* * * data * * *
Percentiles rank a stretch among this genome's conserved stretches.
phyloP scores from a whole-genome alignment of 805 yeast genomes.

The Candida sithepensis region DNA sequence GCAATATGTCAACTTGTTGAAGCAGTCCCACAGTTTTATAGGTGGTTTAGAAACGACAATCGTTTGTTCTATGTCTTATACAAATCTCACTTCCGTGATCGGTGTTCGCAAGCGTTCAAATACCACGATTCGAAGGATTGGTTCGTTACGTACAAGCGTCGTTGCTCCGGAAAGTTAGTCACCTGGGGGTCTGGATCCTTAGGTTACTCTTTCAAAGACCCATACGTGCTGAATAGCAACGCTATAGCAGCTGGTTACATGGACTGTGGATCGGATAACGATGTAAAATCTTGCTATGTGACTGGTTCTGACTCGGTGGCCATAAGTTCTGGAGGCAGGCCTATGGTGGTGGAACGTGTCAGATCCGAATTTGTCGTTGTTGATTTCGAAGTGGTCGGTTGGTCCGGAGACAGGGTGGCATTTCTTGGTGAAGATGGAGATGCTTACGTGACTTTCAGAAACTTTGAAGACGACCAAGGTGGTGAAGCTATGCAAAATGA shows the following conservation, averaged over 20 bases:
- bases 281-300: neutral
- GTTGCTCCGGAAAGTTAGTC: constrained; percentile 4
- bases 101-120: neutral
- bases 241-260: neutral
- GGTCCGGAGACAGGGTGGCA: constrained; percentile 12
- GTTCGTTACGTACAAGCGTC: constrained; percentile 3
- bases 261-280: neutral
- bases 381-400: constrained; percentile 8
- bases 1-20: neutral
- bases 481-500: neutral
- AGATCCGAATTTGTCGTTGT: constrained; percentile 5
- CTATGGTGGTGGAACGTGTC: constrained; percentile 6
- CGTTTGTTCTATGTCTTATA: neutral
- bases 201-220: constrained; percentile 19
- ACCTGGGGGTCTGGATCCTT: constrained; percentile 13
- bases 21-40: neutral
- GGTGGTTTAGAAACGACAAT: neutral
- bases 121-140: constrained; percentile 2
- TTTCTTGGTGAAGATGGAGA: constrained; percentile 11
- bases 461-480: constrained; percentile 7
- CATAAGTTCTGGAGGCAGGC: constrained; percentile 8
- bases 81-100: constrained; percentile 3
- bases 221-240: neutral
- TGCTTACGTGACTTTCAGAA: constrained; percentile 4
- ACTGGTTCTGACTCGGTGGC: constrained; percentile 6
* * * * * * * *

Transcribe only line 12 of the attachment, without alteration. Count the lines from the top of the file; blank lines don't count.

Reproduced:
- bases 1-20: neutral